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ON FAITH & MEDIA View Comments

What's Your Number?

By

Source: Catholic News Service

Though it possesses all the accoutrements of the genre observed to the limit of luxe, "What's Your Number?" (Fox) nonetheless comes across as romantic comedy's slatternly, potty-mouthed cousin.

Working from Karyn Bosnak's novel "20 Times a Lady," director Mark Mylod and screenwriters Gabrielle Allan and Jennifer Crittenden attempt to mine laughs from sexual promiscuity and a central character who is far too coarse and self-centered to win sympathy.

Anna Faris plays Ally Darling, a recently fired Boston marketer with a looming family obligation at the wedding of sister Daisy (Ari Graynor).

While evaluating the personal and professional wreck that is her life, Ally learns from a magazine article that the average contemporary woman has 10.5 sexual partners before marriage, and that those with 20 or more are doomed to embittered singlehood.

Ally proceeds to tote up her own bedroom tally, and is horrified—for all the wrong reasons—to discover that she's up to 19. Worse yet, a drunken encounter with her former boss, Roger (Joel McHale), soon rounds her total off at the dreaded 20.

What's a trollop to do? Enlist the help of her equally promiscuous neighbor Colin (Chris Evans) to track down the earlier 19 so she can see whether any of them now qualify as marriage material.

Colin's father was a police detective, which—according to the script at least—gives Colin himself keen tracing skills, and the ultimate prize on the list of bumblers and losers (not to mention the inevitable gay guy) turns out to be super-rich Jake (Dave Annable).

While it's obvious from the start that Colin is Ally's perfect mate, she nonetheless slogs blindly ahead on her quest to select Mr. Right out of the motley collection of Messrs. Right Now with whom she's been up close and personal. The results are decidedly mixed and wholly predictable, as each re-encounter goes horribly wrong.

Too bad none of these fellows has the courage to tell her that they may have rejected her for being both sexually lax and obnoxiously vulgar.

The film contains acceptance of casual sex, fleeting upper female and rear nudity, a few uses of profanity, pervasive rough and crude language and frequent sexual references. The Catholic News Service classification is O—morally offensive. The Motion Picture Association of America rating is R —restricted. Under 17 requires accompanying parent or adult guardian.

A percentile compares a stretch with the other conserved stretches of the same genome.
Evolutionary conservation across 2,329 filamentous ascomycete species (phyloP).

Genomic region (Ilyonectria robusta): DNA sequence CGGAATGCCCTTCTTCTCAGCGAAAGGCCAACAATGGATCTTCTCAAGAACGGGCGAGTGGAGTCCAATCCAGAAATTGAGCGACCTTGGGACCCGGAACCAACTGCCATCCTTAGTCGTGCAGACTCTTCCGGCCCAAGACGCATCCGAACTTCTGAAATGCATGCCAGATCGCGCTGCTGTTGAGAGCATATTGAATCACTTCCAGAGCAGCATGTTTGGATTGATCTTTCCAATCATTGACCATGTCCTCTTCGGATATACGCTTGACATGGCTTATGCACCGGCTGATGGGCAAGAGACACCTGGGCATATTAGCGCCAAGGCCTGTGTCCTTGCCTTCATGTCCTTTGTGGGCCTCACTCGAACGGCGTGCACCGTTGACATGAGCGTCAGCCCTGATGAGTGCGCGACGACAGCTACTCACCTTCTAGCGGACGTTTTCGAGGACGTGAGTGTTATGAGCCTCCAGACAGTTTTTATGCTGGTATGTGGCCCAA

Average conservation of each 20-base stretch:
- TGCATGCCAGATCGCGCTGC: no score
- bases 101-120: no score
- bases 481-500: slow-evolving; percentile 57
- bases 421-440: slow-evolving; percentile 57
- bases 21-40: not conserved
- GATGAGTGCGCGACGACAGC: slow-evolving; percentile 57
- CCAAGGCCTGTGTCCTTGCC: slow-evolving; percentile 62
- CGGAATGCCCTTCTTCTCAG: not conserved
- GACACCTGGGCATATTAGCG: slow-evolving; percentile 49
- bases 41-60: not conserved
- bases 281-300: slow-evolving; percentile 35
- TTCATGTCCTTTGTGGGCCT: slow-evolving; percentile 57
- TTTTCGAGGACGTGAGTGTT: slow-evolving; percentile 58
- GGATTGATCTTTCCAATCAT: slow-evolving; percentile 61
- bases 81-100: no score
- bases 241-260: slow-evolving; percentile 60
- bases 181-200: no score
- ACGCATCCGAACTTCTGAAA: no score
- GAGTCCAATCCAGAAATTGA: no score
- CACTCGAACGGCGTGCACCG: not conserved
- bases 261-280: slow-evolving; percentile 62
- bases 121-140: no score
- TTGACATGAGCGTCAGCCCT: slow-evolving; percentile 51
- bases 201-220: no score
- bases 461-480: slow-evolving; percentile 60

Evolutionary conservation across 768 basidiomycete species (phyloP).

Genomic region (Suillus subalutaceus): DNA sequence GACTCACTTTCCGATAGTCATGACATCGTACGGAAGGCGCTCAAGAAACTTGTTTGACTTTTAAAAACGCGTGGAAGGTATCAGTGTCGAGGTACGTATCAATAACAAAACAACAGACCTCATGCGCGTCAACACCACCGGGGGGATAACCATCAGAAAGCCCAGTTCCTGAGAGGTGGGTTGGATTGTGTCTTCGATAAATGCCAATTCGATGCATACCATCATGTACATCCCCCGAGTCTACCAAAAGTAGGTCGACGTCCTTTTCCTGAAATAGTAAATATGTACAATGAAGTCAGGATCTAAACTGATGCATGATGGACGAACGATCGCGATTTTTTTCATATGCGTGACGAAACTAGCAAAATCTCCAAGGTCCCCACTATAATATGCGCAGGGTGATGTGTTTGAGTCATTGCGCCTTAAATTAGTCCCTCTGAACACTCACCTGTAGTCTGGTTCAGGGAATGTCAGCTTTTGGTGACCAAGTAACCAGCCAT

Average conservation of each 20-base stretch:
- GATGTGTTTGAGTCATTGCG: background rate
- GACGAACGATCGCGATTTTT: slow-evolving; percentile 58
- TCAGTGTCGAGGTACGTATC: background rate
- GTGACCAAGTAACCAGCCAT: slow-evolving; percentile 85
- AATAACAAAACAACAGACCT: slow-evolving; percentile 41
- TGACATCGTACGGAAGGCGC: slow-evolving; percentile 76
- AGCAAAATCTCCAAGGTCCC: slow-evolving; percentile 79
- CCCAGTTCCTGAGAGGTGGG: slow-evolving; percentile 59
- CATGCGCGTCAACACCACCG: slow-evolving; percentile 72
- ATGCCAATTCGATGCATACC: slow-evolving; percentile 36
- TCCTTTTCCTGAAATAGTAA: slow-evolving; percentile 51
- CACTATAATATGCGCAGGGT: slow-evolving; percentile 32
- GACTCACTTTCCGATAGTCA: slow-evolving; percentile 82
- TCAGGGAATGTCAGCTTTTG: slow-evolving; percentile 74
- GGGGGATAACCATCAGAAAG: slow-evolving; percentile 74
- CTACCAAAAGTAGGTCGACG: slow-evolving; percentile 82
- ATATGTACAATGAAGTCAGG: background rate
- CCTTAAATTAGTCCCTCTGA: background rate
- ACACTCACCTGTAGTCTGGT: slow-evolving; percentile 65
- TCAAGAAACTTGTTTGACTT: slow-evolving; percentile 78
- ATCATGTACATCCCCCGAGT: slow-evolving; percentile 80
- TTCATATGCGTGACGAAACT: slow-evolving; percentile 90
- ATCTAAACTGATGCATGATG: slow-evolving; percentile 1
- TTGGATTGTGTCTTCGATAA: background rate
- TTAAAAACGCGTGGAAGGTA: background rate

*****
Kurt Jensen is a guest reviewer for Catholic News Service.



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Our Lady of Lourdes: On December 8, 1854, Pope Pius IX proclaimed the dogma of the Immaculate Conception in the apostolic constitution <i>Ineffabilis Deus</i>. A little more than three years later, on February 11, 1858, a young lady appeared to Bernadette Soubirous. This began a series of visions. During the apparition on March 25, the lady identified herself with the words: “I am the Immaculate Conception.” 
<p>Bernadette was a sickly child of poor parents. Their practice of the Catholic faith was scarcely more than lukewarm. Bernadette could pray the Our Father, the Hail Mary and the Creed. She also knew the prayer of the Miraculous Medal: “O Mary conceived without sin.” </p><p>During interrogations Bernadette gave an account of what she saw. It was “something white in the shape of a girl.” She used the word <i>aquero</i>, a dialect term meaning “this thing.” It was “a pretty young girl with a rosary over her arm.” Her white robe was encircled by a blue girdle. She wore a white veil. There was a yellow rose on each foot. A rosary was in her hand. Bernadette was also impressed by the fact that the lady did not use the informal form of address (<i>tu</i>), but the polite form (<i>vous</i>). The humble virgin appeared to a humble girl and treated her with dignity. </p><p>Through that humble girl, Mary revitalized and continues to revitalize the faith of millions of people. People began to flock to Lourdes from other parts of France and from all over the world. In 1862 Church authorities confirmed the authenticity of the apparitions and authorized the cult of Our Lady of Lourdes for the diocese. The Feast of Our Lady of Lourdes became worldwide in 1907.</p> American Catholic Blog While the term social justice has received negative connotations in some circles in recent years due to certain media misrepresentations of the tradition, the vocation of all Christian women and men to work toward the common good, protect the dignity of all human life, strive toward ending violence in all forms, and providing for the welfare of all people remains integral to who we are as bearers of the name Christ.

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